I personally don't care for Vanilla. They are nice looking bikes. Thats all I know about them.
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Old 09-17-08, 05:13 PM
  #31  
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"$1,500,000 super-rare 100-year-old fully stock restoration project"

What? Vanilla is just a lugged steel frame. Sure it is built by gnomes in Portland, but they are by no means 100 year old historical relics. A decent framebuilder could knock one off from the same off-the-shelf parts for a fraction of the cost.
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Old 09-17-08, 05:16 PM
  #32  
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Originally Posted by JackD View Post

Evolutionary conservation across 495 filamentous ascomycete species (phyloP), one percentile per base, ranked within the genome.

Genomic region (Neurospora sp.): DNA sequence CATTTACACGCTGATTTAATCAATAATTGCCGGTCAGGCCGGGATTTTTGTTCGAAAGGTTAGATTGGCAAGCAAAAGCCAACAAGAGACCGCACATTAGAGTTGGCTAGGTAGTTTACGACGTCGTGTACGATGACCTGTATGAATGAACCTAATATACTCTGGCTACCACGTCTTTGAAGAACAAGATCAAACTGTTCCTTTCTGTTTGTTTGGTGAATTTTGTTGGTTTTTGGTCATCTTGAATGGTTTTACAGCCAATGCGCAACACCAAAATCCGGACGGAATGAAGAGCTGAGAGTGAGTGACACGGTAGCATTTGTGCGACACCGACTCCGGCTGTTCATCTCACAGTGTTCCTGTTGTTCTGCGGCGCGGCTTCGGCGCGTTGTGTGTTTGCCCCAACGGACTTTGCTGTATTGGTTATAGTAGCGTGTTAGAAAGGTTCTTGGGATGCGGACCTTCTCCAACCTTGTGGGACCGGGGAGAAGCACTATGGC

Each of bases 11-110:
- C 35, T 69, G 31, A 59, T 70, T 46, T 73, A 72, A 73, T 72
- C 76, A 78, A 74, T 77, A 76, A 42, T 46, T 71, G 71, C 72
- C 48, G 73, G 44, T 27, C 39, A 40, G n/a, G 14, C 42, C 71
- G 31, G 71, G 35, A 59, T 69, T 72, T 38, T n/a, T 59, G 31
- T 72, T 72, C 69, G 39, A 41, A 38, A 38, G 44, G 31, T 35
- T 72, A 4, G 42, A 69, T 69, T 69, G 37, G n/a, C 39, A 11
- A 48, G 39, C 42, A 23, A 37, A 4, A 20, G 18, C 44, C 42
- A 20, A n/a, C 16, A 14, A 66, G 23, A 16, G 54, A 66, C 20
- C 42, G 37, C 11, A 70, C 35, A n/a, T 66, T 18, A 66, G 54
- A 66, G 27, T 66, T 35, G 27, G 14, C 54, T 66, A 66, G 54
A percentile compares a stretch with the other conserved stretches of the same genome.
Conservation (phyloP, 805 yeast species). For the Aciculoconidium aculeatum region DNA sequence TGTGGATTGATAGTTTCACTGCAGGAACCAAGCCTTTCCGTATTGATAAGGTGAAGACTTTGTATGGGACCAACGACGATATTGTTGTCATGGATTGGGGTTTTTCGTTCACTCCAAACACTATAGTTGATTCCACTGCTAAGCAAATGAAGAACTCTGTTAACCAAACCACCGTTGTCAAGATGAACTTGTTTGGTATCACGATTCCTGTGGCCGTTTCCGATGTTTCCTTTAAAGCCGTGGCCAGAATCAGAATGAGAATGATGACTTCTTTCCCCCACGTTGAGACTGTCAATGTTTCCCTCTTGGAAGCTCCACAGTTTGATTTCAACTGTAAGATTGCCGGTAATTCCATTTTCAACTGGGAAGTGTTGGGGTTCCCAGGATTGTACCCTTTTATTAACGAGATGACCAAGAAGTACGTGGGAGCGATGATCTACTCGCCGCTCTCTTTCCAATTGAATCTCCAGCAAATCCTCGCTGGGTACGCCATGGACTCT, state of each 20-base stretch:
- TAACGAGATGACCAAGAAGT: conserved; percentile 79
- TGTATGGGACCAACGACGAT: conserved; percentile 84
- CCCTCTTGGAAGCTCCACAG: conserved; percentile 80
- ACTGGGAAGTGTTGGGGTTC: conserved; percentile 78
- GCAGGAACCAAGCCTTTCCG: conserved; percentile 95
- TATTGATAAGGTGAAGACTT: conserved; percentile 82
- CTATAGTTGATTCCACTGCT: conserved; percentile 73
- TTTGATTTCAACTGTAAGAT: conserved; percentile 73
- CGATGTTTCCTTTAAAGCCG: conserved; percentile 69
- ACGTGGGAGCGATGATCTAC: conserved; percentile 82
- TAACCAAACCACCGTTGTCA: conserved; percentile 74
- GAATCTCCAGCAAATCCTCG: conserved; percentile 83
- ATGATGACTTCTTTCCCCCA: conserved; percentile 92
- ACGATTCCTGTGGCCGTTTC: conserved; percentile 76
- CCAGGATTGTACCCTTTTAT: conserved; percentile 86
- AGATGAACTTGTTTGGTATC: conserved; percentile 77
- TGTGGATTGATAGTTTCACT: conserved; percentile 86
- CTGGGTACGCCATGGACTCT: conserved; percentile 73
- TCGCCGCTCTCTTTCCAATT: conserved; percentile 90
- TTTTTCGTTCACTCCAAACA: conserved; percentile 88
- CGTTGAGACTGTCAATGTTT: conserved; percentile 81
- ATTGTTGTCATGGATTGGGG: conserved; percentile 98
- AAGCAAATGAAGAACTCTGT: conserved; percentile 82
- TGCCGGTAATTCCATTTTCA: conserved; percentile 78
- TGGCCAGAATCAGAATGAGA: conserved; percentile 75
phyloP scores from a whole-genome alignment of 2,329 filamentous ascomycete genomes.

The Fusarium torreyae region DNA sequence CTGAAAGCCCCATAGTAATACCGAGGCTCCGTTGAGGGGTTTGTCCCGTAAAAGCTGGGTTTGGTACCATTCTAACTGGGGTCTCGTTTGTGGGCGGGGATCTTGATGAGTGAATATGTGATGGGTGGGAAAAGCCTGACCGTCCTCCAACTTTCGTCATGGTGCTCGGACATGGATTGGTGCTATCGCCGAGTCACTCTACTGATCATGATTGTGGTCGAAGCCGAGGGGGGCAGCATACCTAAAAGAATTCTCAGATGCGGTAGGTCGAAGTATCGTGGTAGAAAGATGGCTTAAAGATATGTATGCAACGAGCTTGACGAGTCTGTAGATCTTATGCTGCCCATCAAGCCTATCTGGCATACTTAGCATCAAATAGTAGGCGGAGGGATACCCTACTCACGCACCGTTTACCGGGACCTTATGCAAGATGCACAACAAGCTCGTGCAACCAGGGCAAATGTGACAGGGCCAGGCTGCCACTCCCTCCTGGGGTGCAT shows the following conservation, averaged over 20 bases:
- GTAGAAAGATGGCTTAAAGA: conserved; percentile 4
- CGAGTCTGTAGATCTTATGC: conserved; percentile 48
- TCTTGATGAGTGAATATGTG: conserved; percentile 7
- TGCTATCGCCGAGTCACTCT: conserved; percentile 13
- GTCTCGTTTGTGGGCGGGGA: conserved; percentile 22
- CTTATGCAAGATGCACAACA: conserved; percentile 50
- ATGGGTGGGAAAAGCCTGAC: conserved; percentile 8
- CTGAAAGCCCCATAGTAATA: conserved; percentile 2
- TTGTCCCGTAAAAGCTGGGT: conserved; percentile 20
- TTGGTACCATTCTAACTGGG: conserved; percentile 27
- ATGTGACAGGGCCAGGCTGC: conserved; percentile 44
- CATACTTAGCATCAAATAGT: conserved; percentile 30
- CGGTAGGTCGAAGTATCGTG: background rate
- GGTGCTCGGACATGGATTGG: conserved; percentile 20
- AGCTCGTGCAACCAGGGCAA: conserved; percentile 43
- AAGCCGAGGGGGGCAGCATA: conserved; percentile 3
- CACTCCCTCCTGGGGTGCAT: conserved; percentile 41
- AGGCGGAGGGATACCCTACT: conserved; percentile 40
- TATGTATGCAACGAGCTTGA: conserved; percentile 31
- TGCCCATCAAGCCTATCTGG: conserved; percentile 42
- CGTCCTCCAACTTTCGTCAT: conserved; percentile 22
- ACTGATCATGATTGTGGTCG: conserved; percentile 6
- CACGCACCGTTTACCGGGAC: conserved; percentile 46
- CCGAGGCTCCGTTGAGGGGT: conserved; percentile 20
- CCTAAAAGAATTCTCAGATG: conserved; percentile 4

"$1,500,000 super-rare 100-year-old fully stock restoration project"

What? Vanilla is just a lugged steel frame. Sure it is built by gnomes in Portland, but they are by no means 100 year old historical relics. A decent framebuilder could knock one off from the same off-the-shelf parts for a fraction of the cost.
All I meant was that it's pricey as hell for the bike world, and although most people would recognize it looks fairly nice, few people would recognize it's true exclusivity.
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Old 09-17-08, 05:22 PM
  #33  
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The difference is the day and age aspect.

Bikes of yesteryear were held in high regard because of the builder, like a Pogliagi, a Colnago, or a Guerciotti for instance. The frames got their magic from the name, not necessarily the quality. People bought into the "Voodoo" bit of the name. I saw some famous framebuilders shops in Italy in the 80's and I dare say that most modern USA citizens would freak out on the mess and haphazard building. But they worked perfectly, and had that lineage.